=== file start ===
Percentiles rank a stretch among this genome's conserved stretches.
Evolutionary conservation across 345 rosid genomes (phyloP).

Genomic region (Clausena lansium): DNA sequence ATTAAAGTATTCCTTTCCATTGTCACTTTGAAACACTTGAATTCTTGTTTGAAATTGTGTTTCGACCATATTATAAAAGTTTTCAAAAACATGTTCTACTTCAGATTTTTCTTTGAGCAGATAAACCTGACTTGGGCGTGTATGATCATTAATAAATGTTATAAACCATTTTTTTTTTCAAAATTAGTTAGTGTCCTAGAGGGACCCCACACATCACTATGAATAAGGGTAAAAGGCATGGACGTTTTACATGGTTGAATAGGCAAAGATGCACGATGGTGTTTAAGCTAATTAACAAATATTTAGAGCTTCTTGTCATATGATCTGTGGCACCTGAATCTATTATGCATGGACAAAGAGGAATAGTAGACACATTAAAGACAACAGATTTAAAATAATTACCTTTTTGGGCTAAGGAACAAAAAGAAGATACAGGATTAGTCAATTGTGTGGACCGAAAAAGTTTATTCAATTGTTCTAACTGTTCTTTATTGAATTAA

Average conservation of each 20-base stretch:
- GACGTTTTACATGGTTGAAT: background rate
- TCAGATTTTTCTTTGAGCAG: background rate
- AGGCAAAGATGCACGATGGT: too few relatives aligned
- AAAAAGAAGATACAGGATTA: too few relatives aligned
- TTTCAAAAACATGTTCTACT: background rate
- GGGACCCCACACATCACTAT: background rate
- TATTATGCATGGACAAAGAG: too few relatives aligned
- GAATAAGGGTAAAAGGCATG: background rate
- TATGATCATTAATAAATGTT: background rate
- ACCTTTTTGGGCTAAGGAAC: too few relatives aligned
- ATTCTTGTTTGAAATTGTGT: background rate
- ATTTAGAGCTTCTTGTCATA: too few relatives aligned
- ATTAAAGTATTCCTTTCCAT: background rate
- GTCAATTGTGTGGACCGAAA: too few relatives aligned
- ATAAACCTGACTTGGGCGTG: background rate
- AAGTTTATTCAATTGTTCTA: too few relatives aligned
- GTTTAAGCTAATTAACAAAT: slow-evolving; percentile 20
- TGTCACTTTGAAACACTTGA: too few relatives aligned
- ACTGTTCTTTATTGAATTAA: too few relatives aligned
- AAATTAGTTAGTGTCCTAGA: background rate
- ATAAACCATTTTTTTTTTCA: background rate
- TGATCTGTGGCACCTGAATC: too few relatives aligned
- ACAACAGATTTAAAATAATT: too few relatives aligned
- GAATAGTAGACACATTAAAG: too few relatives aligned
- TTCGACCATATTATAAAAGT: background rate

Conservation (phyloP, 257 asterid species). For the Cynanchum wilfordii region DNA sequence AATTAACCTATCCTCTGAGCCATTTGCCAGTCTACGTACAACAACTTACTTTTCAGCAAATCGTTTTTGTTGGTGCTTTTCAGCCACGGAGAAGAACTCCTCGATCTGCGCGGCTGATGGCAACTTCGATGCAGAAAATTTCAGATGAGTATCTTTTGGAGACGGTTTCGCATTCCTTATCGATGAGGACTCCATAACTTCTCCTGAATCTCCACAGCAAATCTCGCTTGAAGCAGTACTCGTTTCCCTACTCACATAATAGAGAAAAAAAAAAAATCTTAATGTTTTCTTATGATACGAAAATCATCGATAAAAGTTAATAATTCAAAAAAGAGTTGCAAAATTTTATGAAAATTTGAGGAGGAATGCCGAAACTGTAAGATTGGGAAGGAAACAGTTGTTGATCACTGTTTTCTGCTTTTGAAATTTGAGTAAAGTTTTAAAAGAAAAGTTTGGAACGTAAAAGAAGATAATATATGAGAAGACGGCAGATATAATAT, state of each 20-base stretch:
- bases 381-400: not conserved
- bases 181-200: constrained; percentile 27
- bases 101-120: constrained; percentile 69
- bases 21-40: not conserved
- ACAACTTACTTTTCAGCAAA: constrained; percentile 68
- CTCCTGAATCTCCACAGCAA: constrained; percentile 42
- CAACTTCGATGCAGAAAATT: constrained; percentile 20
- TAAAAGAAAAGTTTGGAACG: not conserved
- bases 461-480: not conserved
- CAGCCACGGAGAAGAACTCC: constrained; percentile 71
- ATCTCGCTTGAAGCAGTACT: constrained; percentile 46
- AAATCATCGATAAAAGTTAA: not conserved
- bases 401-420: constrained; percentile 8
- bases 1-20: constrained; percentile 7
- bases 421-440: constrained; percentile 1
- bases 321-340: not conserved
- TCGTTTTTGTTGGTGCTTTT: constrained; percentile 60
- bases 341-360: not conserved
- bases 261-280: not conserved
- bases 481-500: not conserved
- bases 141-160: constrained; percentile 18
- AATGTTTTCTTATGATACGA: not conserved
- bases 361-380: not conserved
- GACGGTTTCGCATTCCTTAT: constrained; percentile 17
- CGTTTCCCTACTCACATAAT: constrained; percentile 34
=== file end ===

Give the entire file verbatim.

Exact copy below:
Percentiles rank a stretch among this genome's conserved stretches.
Evolutionary conservation across 345 rosid genomes (phyloP).

Genomic region (Clausena lansium): DNA sequence ATTAAAGTATTCCTTTCCATTGTCACTTTGAAACACTTGAATTCTTGTTTGAAATTGTGTTTCGACCATATTATAAAAGTTTTCAAAAACATGTTCTACTTCAGATTTTTCTTTGAGCAGATAAACCTGACTTGGGCGTGTATGATCATTAATAAATGTTATAAACCATTTTTTTTTTCAAAATTAGTTAGTGTCCTAGAGGGACCCCACACATCACTATGAATAAGGGTAAAAGGCATGGACGTTTTACATGGTTGAATAGGCAAAGATGCACGATGGTGTTTAAGCTAATTAACAAATATTTAGAGCTTCTTGTCATATGATCTGTGGCACCTGAATCTATTATGCATGGACAAAGAGGAATAGTAGACACATTAAAGACAACAGATTTAAAATAATTACCTTTTTGGGCTAAGGAACAAAAAGAAGATACAGGATTAGTCAATTGTGTGGACCGAAAAAGTTTATTCAATTGTTCTAACTGTTCTTTATTGAATTAA

Average conservation of each 20-base stretch:
- GACGTTTTACATGGTTGAAT: background rate
- TCAGATTTTTCTTTGAGCAG: background rate
- AGGCAAAGATGCACGATGGT: too few relatives aligned
- AAAAAGAAGATACAGGATTA: too few relatives aligned
- TTTCAAAAACATGTTCTACT: background rate
- GGGACCCCACACATCACTAT: background rate
- TATTATGCATGGACAAAGAG: too few relatives aligned
- GAATAAGGGTAAAAGGCATG: background rate
- TATGATCATTAATAAATGTT: background rate
- ACCTTTTTGGGCTAAGGAAC: too few relatives aligned
- ATTCTTGTTTGAAATTGTGT: background rate
- ATTTAGAGCTTCTTGTCATA: too few relatives aligned
- ATTAAAGTATTCCTTTCCAT: background rate
- GTCAATTGTGTGGACCGAAA: too few relatives aligned
- ATAAACCTGACTTGGGCGTG: background rate
- AAGTTTATTCAATTGTTCTA: too few relatives aligned
- GTTTAAGCTAATTAACAAAT: slow-evolving; percentile 20
- TGTCACTTTGAAACACTTGA: too few relatives aligned
- ACTGTTCTTTATTGAATTAA: too few relatives aligned
- AAATTAGTTAGTGTCCTAGA: background rate
- ATAAACCATTTTTTTTTTCA: background rate
- TGATCTGTGGCACCTGAATC: too few relatives aligned
- ACAACAGATTTAAAATAATT: too few relatives aligned
- GAATAGTAGACACATTAAAG: too few relatives aligned
- TTCGACCATATTATAAAAGT: background rate

Conservation (phyloP, 257 asterid species). For the Cynanchum wilfordii region DNA sequence AATTAACCTATCCTCTGAGCCATTTGCCAGTCTACGTACAACAACTTACTTTTCAGCAAATCGTTTTTGTTGGTGCTTTTCAGCCACGGAGAAGAACTCCTCGATCTGCGCGGCTGATGGCAACTTCGATGCAGAAAATTTCAGATGAGTATCTTTTGGAGACGGTTTCGCATTCCTTATCGATGAGGACTCCATAACTTCTCCTGAATCTCCACAGCAAATCTCGCTTGAAGCAGTACTCGTTTCCCTACTCACATAATAGAGAAAAAAAAAAAATCTTAATGTTTTCTTATGATACGAAAATCATCGATAAAAGTTAATAATTCAAAAAAGAGTTGCAAAATTTTATGAAAATTTGAGGAGGAATGCCGAAACTGTAAGATTGGGAAGGAAACAGTTGTTGATCACTGTTTTCTGCTTTTGAAATTTGAGTAAAGTTTTAAAAGAAAAGTTTGGAACGTAAAAGAAGATAATATATGAGAAGACGGCAGATATAATAT, state of each 20-base stretch:
- bases 381-400: not conserved
- bases 181-200: constrained; percentile 27
- bases 101-120: constrained; percentile 69
- bases 21-40: not conserved
- ACAACTTACTTTTCAGCAAA: constrained; percentile 68
- CTCCTGAATCTCCACAGCAA: constrained; percentile 42
- CAACTTCGATGCAGAAAATT: constrained; percentile 20
- TAAAAGAAAAGTTTGGAACG: not conserved
- bases 461-480: not conserved
- CAGCCACGGAGAAGAACTCC: constrained; percentile 71
- ATCTCGCTTGAAGCAGTACT: constrained; percentile 46
- AAATCATCGATAAAAGTTAA: not conserved
- bases 401-420: constrained; percentile 8
- bases 1-20: constrained; percentile 7
- bases 421-440: constrained; percentile 1
- bases 321-340: not conserved
- TCGTTTTTGTTGGTGCTTTT: constrained; percentile 60
- bases 341-360: not conserved
- bases 261-280: not conserved
- bases 481-500: not conserved
- bases 141-160: constrained; percentile 18
- AATGTTTTCTTATGATACGA: not conserved
- bases 361-380: not conserved
- GACGGTTTCGCATTCCTTAT: constrained; percentile 17
- CGTTTCCCTACTCACATAAT: constrained; percentile 34